Comets ISON and Kohoutek will forever share two things. Both were hailed as "Comets of the Century," and both failed to live up to the hype attending their impending arrival in our solar system.
Unlike Comet Hale-Bopp, which put on a grand show in 1997 before departing the inner solar system for a 3,000-year journey through deep space, comets ISON and Kohoutek were profound flops that left thousands of disappointed stargazers across the world who had high expectations for experiencing a somewhat-rare celestial occurrence.
No one knows more about the unpredictability of comets and their fickle ways than Dr. Lubus Kohoutek, the Czechoslovakian astronomer who discovered the comet that would be named for him on March 7, 1973, while studying photographic plates at the Hamburg-Bergedorf Observatory in Germany.
News surrounding the important discovery of Kohoutek — whose formal scientific designation was C/19731 — was underscored by Dr. Brian Marsden who headed the International Clearinghouse for Astronomical Discoveries in Cambridge, Mass.
"I wouldn't be a bit surprised if Comet Kohoutek ends up being classified as the best comet of the century," Marsden told The Evening Sun. "An object that large should achieve unusual brightness and produce an exceptional tail."
Anticipation of its arrival in late November was fueled by initial reports that it was larger than the famed Halley's Comet of 1910, whose tail extended some 60 million miles, and that Kohoutek had last made a pass by the sun some 10,000 years ago.
The Evening Sun built anticipation by saying Kohoutek "wasn't just any comet. It is a comet with a capital C," adding that it had been "60 years since a major naked-eye comet appeared."
The incessant drumbeat by the press kept up, even reporting that the British liner Queen Elizabeth 2 had on board 1,963 comet enthusiasts who had booked a special cruise off the coast of South Carolina in which to take in the comet.
And then the bottom began to fall out by mid-December.
"The much-publicized Comet Kohoutek is proving to be a disappointment to sky-watchers, if not a fizzle," reported The Wall Street Journal, with the newspaper reporting two weeks later that the comet was a "celestial box-office dud because it isn't dirty enough."
A NASA official explained to The Wall Street Journal that "Comet Kohoutek turns out to be a comet that has much less dust than expected," adding that gas dust is the essential component in forming spectacularly beautiful tails that can be seen by the naked eye when they are near the sun.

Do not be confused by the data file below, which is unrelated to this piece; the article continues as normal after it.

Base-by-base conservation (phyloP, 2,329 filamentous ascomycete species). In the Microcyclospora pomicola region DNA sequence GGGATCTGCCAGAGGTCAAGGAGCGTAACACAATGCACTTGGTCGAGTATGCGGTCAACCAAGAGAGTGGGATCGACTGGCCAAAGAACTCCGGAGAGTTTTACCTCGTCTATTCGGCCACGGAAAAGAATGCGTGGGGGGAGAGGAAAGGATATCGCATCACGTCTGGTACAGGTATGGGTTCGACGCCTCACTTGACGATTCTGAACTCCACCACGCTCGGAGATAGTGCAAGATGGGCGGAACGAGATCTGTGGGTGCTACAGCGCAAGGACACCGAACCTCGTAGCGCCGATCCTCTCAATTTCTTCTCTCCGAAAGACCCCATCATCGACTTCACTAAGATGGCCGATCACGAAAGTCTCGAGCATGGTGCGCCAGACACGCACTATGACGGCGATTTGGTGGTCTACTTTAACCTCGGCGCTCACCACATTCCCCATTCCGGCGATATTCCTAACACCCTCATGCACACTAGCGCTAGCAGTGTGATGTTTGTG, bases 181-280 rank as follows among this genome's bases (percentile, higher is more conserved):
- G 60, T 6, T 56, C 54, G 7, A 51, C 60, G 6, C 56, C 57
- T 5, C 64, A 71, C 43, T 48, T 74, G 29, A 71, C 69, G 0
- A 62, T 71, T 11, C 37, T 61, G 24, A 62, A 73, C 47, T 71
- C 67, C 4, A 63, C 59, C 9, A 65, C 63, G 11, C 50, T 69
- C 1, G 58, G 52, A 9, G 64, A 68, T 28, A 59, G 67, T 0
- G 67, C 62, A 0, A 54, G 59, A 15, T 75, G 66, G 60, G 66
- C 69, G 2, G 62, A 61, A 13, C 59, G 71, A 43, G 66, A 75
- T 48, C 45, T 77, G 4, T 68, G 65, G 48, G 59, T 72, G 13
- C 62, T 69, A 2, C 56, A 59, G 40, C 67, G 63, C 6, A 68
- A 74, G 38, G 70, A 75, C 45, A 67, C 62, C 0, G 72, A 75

In early January 1974, the comet was growing fainter as it traveled away from the sun at the speed of 163,000 mph, some 85 million miles away from Earth, as it went back to where it had originated.
With the naked-eye option gone, The Washington Post lamented on Jan. 5, 1974, that the "only way to see the comet now is through a pair of binoculars or a telescope." Astronauts aboard Skylab 4 and Soyuz 13 probably had the best view of all.
"Watergate, then the energy crisis, and now the comet," a Boston resident said to The New York Times.
"For the first time in my life I am terribly embarrassed. At Christmas a few weeks ago, I gave all my readers a present. It was the Comet Kohoutek. … It was your comet, and it was given to you as a token of appreciation for how nice you had been to me in 1973," wrote humorist Art Buchwald in The Washington Post.
"I wish I could give you something else in its place, but Kohoutek used up all my money. It was one lousy rip off and I assure you it's going to be a long time before I buy a comet for anybody again," he wrote.
Discoverer Kohoutek retired in 2001.
The Georgia rock band R.E.M. musically immortalized the comet with lyrics in a song aptly titled "Kohoutek" that it included in its 1985 album, "Fables of the Reconstruction."
She carried ribbons, she wore them out
Courage built a bridge, jealousy tore it down
At least it's something you've left behind
And like Kohoutek, you were gone.